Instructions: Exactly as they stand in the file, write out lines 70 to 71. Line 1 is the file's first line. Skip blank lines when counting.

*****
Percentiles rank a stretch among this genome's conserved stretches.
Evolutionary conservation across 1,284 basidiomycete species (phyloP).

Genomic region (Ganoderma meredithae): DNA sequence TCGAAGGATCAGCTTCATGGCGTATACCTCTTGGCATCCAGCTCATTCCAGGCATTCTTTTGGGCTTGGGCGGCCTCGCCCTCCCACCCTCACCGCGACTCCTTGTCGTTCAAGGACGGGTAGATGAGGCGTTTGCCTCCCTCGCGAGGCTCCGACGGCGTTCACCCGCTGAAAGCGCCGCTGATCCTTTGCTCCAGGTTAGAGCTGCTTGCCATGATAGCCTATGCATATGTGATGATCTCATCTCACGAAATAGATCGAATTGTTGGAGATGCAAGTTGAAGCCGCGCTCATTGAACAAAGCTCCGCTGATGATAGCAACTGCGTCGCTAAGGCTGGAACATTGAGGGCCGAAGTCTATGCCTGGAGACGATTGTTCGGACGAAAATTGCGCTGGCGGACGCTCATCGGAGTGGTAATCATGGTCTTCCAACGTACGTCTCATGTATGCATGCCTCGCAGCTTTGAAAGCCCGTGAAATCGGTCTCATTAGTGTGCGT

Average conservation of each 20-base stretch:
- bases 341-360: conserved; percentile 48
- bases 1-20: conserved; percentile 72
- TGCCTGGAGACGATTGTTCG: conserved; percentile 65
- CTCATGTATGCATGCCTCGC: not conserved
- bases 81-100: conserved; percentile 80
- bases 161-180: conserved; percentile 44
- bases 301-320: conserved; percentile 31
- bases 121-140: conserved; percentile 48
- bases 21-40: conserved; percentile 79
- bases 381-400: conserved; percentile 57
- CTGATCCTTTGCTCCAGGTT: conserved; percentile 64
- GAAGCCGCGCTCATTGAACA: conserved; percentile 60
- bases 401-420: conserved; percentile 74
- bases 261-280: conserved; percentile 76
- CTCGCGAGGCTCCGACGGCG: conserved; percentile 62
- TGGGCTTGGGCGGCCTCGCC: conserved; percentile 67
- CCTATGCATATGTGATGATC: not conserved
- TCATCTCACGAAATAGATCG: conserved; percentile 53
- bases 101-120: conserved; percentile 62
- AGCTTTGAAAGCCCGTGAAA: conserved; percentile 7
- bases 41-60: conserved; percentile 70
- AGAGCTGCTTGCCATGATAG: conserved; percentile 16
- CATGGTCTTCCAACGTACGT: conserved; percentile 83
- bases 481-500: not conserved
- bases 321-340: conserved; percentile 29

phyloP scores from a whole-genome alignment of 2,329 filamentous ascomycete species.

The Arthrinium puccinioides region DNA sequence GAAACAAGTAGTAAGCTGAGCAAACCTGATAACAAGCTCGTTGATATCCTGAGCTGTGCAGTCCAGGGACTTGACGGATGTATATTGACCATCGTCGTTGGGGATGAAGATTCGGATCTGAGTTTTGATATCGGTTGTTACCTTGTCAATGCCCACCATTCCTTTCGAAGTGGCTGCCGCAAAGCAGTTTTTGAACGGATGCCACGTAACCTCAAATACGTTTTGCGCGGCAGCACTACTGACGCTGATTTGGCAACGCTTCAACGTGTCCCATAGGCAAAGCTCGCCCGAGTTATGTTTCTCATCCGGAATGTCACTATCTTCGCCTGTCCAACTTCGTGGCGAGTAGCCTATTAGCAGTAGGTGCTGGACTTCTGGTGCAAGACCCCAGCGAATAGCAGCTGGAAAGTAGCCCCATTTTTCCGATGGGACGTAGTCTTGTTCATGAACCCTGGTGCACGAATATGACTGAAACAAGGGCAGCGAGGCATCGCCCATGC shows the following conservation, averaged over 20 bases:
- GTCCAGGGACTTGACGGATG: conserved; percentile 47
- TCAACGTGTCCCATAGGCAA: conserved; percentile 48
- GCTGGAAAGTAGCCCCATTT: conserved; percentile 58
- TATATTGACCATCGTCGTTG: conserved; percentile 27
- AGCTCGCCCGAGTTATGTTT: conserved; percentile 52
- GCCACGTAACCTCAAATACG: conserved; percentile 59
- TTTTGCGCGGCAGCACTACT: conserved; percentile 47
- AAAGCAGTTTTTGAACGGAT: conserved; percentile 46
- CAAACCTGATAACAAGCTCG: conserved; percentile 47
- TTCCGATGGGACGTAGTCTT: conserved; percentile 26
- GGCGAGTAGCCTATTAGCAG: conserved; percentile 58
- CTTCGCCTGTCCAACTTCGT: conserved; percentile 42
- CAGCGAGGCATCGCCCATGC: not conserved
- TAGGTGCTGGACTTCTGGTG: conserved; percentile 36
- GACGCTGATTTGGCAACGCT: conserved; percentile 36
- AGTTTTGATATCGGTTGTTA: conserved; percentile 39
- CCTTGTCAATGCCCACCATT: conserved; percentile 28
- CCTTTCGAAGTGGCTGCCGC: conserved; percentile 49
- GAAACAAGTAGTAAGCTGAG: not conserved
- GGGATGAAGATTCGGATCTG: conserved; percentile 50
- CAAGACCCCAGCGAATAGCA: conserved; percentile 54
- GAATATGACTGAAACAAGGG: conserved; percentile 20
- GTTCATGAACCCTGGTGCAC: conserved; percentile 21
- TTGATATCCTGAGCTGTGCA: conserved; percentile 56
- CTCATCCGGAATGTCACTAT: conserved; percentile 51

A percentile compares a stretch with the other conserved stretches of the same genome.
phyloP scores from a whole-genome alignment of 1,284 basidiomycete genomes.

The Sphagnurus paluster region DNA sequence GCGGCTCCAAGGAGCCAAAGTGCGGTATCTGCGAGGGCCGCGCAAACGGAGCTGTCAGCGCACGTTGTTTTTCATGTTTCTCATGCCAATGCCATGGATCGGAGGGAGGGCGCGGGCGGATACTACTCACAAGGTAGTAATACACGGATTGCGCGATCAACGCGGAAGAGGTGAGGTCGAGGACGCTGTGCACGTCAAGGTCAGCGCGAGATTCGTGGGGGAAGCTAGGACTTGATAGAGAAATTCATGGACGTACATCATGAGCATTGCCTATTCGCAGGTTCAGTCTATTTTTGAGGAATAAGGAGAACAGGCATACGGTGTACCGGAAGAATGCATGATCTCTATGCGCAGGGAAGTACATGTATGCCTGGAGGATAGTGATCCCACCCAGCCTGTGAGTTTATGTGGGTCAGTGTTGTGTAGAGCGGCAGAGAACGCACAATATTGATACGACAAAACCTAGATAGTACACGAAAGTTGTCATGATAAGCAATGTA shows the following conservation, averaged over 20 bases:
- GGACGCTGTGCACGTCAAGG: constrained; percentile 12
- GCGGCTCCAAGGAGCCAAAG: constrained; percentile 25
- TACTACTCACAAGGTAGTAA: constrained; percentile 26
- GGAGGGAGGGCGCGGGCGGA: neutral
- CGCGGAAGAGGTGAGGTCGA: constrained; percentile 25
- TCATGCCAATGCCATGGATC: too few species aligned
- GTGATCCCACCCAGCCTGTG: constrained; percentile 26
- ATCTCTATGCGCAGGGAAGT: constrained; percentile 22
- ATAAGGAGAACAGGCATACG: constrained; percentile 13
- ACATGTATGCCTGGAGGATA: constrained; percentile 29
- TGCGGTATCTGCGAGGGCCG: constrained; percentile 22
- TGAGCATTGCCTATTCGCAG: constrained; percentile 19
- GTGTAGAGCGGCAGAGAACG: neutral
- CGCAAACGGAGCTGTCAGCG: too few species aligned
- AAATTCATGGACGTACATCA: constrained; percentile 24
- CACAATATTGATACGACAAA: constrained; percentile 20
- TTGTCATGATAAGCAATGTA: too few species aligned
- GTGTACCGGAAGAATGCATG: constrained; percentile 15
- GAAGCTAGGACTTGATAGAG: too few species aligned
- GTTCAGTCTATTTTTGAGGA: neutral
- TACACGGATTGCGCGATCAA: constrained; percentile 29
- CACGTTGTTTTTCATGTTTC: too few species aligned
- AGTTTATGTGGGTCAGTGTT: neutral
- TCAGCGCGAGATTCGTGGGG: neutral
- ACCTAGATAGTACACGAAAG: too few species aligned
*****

- TGCGGTATCTGCGAGGGCCG: constrained; percentile 22
- TGAGCATTGCCTATTCGCAG: constrained; percentile 19